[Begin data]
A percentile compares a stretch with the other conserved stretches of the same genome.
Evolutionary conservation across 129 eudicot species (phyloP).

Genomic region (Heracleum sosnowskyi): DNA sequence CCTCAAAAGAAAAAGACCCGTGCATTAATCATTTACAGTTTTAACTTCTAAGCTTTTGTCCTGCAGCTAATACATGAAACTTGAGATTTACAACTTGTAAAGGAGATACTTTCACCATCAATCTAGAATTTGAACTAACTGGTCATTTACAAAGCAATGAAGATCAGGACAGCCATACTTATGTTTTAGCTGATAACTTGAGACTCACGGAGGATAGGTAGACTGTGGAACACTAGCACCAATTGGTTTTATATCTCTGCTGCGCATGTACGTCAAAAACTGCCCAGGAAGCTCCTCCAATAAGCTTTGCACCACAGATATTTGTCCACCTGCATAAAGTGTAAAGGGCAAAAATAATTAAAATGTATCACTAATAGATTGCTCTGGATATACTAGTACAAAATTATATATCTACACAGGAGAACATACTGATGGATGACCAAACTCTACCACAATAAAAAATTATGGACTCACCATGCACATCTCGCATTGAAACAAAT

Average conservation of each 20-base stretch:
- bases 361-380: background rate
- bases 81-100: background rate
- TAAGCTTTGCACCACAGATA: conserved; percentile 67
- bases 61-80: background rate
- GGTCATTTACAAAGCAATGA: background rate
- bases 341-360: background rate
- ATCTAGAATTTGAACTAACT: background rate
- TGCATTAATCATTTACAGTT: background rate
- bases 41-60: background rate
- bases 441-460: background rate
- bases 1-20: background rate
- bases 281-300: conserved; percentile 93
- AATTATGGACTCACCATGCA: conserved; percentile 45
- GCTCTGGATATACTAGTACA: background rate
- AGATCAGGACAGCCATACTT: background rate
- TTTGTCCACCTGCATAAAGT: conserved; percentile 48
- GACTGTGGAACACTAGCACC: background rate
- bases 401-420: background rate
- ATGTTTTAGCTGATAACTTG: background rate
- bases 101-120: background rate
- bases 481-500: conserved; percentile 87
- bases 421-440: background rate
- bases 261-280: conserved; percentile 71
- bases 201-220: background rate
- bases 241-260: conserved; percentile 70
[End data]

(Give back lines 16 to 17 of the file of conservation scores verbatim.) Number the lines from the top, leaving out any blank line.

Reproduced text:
- bases 281-300: conserved; percentile 93
- AATTATGGACTCACCATGCA: conserved; percentile 45